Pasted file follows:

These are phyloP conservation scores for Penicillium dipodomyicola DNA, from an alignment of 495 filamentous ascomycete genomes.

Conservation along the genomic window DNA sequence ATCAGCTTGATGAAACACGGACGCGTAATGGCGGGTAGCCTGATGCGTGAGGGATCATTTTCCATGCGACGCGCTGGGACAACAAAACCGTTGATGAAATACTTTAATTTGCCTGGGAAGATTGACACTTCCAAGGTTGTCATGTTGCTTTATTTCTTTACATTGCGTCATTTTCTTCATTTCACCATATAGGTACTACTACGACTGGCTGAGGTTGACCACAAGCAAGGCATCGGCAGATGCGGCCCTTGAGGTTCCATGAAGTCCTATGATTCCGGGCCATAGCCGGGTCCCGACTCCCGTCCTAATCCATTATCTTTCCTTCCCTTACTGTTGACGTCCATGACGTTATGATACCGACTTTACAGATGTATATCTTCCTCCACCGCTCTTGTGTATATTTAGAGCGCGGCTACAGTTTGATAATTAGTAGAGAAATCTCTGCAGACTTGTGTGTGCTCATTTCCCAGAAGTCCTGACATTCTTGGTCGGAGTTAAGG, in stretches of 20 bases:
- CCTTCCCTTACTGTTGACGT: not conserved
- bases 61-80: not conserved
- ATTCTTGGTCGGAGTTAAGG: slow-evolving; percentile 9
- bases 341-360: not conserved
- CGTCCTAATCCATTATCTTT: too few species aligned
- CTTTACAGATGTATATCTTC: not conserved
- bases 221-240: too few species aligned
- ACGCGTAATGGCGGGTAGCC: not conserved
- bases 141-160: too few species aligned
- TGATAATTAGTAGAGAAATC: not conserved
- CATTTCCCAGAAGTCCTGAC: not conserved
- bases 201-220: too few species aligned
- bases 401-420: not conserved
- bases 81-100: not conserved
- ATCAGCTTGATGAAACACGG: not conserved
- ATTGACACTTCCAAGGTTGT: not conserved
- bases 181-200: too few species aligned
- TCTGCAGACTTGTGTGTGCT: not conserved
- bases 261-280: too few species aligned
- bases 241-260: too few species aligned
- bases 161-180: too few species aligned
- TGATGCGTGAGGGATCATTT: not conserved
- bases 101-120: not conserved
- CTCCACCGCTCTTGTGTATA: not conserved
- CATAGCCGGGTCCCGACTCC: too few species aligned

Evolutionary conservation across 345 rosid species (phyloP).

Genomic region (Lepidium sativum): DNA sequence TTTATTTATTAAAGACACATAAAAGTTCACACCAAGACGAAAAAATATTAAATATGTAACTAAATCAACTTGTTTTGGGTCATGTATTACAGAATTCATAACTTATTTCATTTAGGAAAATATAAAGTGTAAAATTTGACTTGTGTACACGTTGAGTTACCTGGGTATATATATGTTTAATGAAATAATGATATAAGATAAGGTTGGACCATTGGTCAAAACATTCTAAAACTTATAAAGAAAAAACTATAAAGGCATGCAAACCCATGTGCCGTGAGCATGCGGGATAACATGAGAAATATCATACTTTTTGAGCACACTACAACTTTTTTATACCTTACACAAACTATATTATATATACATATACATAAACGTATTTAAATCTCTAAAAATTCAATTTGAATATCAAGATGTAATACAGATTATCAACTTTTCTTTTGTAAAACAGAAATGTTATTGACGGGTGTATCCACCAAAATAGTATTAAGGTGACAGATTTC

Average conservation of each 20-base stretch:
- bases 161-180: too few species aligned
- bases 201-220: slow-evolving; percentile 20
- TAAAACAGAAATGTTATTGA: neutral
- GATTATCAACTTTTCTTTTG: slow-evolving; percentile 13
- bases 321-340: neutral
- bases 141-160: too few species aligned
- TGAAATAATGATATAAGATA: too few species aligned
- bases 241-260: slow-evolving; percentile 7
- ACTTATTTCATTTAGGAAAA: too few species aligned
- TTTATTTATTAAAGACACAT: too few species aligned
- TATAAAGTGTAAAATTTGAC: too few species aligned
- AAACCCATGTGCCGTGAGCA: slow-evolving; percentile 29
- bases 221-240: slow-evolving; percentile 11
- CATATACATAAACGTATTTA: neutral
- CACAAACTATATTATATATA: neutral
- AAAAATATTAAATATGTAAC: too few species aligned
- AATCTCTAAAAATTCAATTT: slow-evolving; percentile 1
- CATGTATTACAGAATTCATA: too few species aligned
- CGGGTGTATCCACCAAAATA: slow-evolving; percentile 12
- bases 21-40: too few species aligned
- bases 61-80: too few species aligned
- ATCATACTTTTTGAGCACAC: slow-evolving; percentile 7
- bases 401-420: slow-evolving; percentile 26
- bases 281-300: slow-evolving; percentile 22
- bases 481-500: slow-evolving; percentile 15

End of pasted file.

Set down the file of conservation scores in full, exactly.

These are phyloP conservation scores for Penicillium dipodomyicola DNA, from an alignment of 495 filamentous ascomycete genomes.

Conservation along the genomic window DNA sequence ATCAGCTTGATGAAACACGGACGCGTAATGGCGGGTAGCCTGATGCGTGAGGGATCATTTTCCATGCGACGCGCTGGGACAACAAAACCGTTGATGAAATACTTTAATTTGCCTGGGAAGATTGACACTTCCAAGGTTGTCATGTTGCTTTATTTCTTTACATTGCGTCATTTTCTTCATTTCACCATATAGGTACTACTACGACTGGCTGAGGTTGACCACAAGCAAGGCATCGGCAGATGCGGCCCTTGAGGTTCCATGAAGTCCTATGATTCCGGGCCATAGCCGGGTCCCGACTCCCGTCCTAATCCATTATCTTTCCTTCCCTTACTGTTGACGTCCATGACGTTATGATACCGACTTTACAGATGTATATCTTCCTCCACCGCTCTTGTGTATATTTAGAGCGCGGCTACAGTTTGATAATTAGTAGAGAAATCTCTGCAGACTTGTGTGTGCTCATTTCCCAGAAGTCCTGACATTCTTGGTCGGAGTTAAGG, in stretches of 20 bases:
- CCTTCCCTTACTGTTGACGT: not conserved
- bases 61-80: not conserved
- ATTCTTGGTCGGAGTTAAGG: slow-evolving; percentile 9
- bases 341-360: not conserved
- CGTCCTAATCCATTATCTTT: too few species aligned
- CTTTACAGATGTATATCTTC: not conserved
- bases 221-240: too few species aligned
- ACGCGTAATGGCGGGTAGCC: not conserved
- bases 141-160: too few species aligned
- TGATAATTAGTAGAGAAATC: not conserved
- CATTTCCCAGAAGTCCTGAC: not conserved
- bases 201-220: too few species aligned
- bases 401-420: not conserved
- bases 81-100: not conserved
- ATCAGCTTGATGAAACACGG: not conserved
- ATTGACACTTCCAAGGTTGT: not conserved
- bases 181-200: too few species aligned
- TCTGCAGACTTGTGTGTGCT: not conserved
- bases 261-280: too few species aligned
- bases 241-260: too few species aligned
- bases 161-180: too few species aligned
- TGATGCGTGAGGGATCATTT: not conserved
- bases 101-120: not conserved
- CTCCACCGCTCTTGTGTATA: not conserved
- CATAGCCGGGTCCCGACTCC: too few species aligned

Evolutionary conservation across 345 rosid species (phyloP).

Genomic region (Lepidium sativum): DNA sequence TTTATTTATTAAAGACACATAAAAGTTCACACCAAGACGAAAAAATATTAAATATGTAACTAAATCAACTTGTTTTGGGTCATGTATTACAGAATTCATAACTTATTTCATTTAGGAAAATATAAAGTGTAAAATTTGACTTGTGTACACGTTGAGTTACCTGGGTATATATATGTTTAATGAAATAATGATATAAGATAAGGTTGGACCATTGGTCAAAACATTCTAAAACTTATAAAGAAAAAACTATAAAGGCATGCAAACCCATGTGCCGTGAGCATGCGGGATAACATGAGAAATATCATACTTTTTGAGCACACTACAACTTTTTTATACCTTACACAAACTATATTATATATACATATACATAAACGTATTTAAATCTCTAAAAATTCAATTTGAATATCAAGATGTAATACAGATTATCAACTTTTCTTTTGTAAAACAGAAATGTTATTGACGGGTGTATCCACCAAAATAGTATTAAGGTGACAGATTTC

Average conservation of each 20-base stretch:
- bases 161-180: too few species aligned
- bases 201-220: slow-evolving; percentile 20
- TAAAACAGAAATGTTATTGA: neutral
- GATTATCAACTTTTCTTTTG: slow-evolving; percentile 13
- bases 321-340: neutral
- bases 141-160: too few species aligned
- TGAAATAATGATATAAGATA: too few species aligned
- bases 241-260: slow-evolving; percentile 7
- ACTTATTTCATTTAGGAAAA: too few species aligned
- TTTATTTATTAAAGACACAT: too few species aligned
- TATAAAGTGTAAAATTTGAC: too few species aligned
- AAACCCATGTGCCGTGAGCA: slow-evolving; percentile 29
- bases 221-240: slow-evolving; percentile 11
- CATATACATAAACGTATTTA: neutral
- CACAAACTATATTATATATA: neutral
- AAAAATATTAAATATGTAAC: too few species aligned
- AATCTCTAAAAATTCAATTT: slow-evolving; percentile 1
- CATGTATTACAGAATTCATA: too few species aligned
- CGGGTGTATCCACCAAAATA: slow-evolving; percentile 12
- bases 21-40: too few species aligned
- bases 61-80: too few species aligned
- ATCATACTTTTTGAGCACAC: slow-evolving; percentile 7
- bases 401-420: slow-evolving; percentile 26
- bases 281-300: slow-evolving; percentile 22
- bases 481-500: slow-evolving; percentile 15